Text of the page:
On October 18th, 2008, I officially passed the sixth month mark of this stay in Vietnam. So much has changed since April: my perspective of Vietnamese people and their culture, my outlook on my future in Vietnam, and my overall level of happiness, to name but a few examples.
A Sickness Resolved
What I failed to prepare myself for several months ago, immediately after my surgery, was that during my recovery period I would feel lethargic, uneasy, and slightly forlorn about the notion of living so far away from the United States. Shortly after my minor procedure home seemed to be an unreachable haven. And I didn’t understand how I could go from loving my stay in Vietnam to wanting out as soon as possible. But as soon as I fully recovered, my answer was found in the meds.
My doses were killing any sense of appreciation for the uniqueness of the path that I have chosen, effectively snuffing out the joy that Vietnam has offered me ever since I came to this beautiful nation. When I finished them, however, my overall level of happiness skyrocketed. Sights and sounds in Vietnam became more vibrant, Vietnamese food became more delicious, and my relationships with the locals grew even closer.
Whereas after my unpleasant hospital visit I wanted nothing more than to be alone, I now find myself craving my daily coffee breaks with friends, because I know that our conversations are what craft my vision of Vietnam. A close friend in Bangkok pointed out to me how lucky we both are to be living such unique, enviable lives in Southeast Asia. He was right, and I will never forget that.
A Future Revisited
The original goal was two years. Two years I would stay in Vietnam, and after that I would spin a globe with closed eyes in deference to my destiny. But my desire to stay in Vietnam for that long has wavered. I sometimes find myself ready to hop on a plane to Japan, China, Singapore, or even a South American nation like Chile, where my mother lives.
I believe it to be the truth of all nomads that our futures are as uncertain as tomorrow. We itch for peace of mind, constantly striving to control our environments and interpersonal relationships; however, our adaptability is both a virtue and a flaw. At the slightest hint that my day to day life in Vietnam is not where I would like it to be, I habitually search out new adventures, unwilling to buckle down and grind down the road bumps.
I have come to a truth, though, that no matter where I go, how many times I hop on a plane or wipe the slate clean, I will always be yoked down by my fundamental unwillingness to stick to a plan. When a previously set in stone two year stay in Vietnam becomes one, by my own choosing, I create more problems for myself and waste time not enjoying my life but fretting over a million What’s Nexts. This attention deficit disorder towards my goals and overall well-being must be stopped.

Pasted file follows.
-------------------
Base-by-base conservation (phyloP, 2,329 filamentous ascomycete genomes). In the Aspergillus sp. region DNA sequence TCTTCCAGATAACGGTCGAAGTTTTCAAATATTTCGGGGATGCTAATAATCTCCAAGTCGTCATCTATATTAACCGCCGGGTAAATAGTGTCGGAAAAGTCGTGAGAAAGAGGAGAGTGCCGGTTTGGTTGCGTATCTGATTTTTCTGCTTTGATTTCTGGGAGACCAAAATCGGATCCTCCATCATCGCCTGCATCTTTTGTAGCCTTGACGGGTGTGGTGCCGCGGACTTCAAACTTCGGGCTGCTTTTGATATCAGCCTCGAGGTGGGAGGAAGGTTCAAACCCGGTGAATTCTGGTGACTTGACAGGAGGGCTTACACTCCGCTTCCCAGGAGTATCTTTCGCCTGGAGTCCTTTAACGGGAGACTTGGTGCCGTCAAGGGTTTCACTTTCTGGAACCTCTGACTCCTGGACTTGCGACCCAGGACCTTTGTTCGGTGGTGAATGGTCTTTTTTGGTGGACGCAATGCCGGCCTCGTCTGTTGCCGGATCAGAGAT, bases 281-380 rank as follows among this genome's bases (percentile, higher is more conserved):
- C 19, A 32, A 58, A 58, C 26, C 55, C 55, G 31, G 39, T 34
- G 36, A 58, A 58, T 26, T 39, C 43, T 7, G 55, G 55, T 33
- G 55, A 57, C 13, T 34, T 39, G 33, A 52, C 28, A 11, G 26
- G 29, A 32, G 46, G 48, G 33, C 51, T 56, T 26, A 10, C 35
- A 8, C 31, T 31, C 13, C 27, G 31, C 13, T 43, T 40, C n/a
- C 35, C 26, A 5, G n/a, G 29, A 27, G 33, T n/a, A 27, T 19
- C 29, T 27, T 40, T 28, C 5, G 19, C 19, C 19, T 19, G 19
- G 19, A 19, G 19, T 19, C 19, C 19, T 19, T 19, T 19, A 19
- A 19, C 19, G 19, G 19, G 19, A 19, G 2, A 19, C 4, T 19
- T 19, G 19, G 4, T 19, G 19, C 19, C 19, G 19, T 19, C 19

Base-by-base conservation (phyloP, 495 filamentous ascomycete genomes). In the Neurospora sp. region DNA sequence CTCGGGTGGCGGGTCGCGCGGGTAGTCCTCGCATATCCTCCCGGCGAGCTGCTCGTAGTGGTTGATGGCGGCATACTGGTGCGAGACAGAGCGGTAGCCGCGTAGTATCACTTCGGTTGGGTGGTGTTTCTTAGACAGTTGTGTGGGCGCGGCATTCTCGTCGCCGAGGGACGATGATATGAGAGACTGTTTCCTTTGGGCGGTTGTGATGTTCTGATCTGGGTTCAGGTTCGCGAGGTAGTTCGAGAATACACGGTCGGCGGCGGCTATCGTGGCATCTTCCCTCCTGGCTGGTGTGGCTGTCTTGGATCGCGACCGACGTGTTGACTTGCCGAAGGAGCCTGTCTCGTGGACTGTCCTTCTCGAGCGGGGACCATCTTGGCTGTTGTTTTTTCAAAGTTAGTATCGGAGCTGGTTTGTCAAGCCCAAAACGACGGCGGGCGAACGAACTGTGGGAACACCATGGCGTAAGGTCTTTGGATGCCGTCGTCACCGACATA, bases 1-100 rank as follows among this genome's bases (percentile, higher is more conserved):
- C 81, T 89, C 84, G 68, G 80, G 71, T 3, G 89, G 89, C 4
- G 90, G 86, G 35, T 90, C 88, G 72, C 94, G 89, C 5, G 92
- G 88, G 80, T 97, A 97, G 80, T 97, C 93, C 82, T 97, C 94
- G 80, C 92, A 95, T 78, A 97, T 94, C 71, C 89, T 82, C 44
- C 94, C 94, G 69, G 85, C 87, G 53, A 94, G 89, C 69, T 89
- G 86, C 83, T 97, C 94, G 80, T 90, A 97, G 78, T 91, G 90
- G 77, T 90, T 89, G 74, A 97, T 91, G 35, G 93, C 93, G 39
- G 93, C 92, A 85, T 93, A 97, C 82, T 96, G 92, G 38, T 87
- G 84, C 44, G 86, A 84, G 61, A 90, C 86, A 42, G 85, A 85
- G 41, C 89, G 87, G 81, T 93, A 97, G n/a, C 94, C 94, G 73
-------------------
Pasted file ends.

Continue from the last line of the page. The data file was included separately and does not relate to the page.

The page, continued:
It is for this reason that I have decided to stay steady in my plans to live and thrive in Vietnam while I am here. I will of course visit the United States next year but any thought of packing up and leaving Vietnam does not exist in my mind anymore. I love that Vietnam offers me the opportunity to work, save money, increase my level of proficiency in Vietnamese, and write home to tell about it. At this very moment, there is no other place in the world that I would rather be.
A final change that I have noticed is my perspective on my relationships with Vietnamese people and their culture. I would have told you a year ago that given my study abroad experiences in Vietnam and close relationships with Vietnamese Americans in the United States, I completely understand Vietnamese people. The truth is that I don’t, and I don’t know that I ever will.
Language and culture, even my own, take a lifetime to understand. They are not commodities to be guzzled up and digested in six months, twelve months, or even twenty-four months. I used to believe that my tight grip on the Vietnamese language and observance of the locals gave me insight into the collective mind of Vietnam and its descendants.
While I am in a better position than a casual observer to understand what makes Vietnamese people tic, I don’t know that I will ever quite grok why women are the way that they are here, or why men share the values that they share with each other.
Because of this I don’t entertain the idea of having a romantic relationship with a local—the stakes are just too high. Close friendships that involve deep, unabated interpersonal understanding are already hard enough to achieve with a Vietnamese local. Pushing for something more, given my own quirks, would be playing with fire.
Don’t get me wrong. The women in Vietnam are absolutely charming and engaging. But they are also degrees removed from my American perspective of politics, economics, social values, and cultural traditions. I place great value on discussions that an American would deem central to American intellectualism. Those types of chats come few and far between with women in Vietnam, so I find myself often in wanting.
Ultimately, I’m happy here. There is always room for improvement, but the bottom line of pros to cons in Vietnam sharply leans towards a positive return on my investment of time in southeast Asia. I’m glad that I came, and I am confident that in six months I will be delivering a message with a similar tone.
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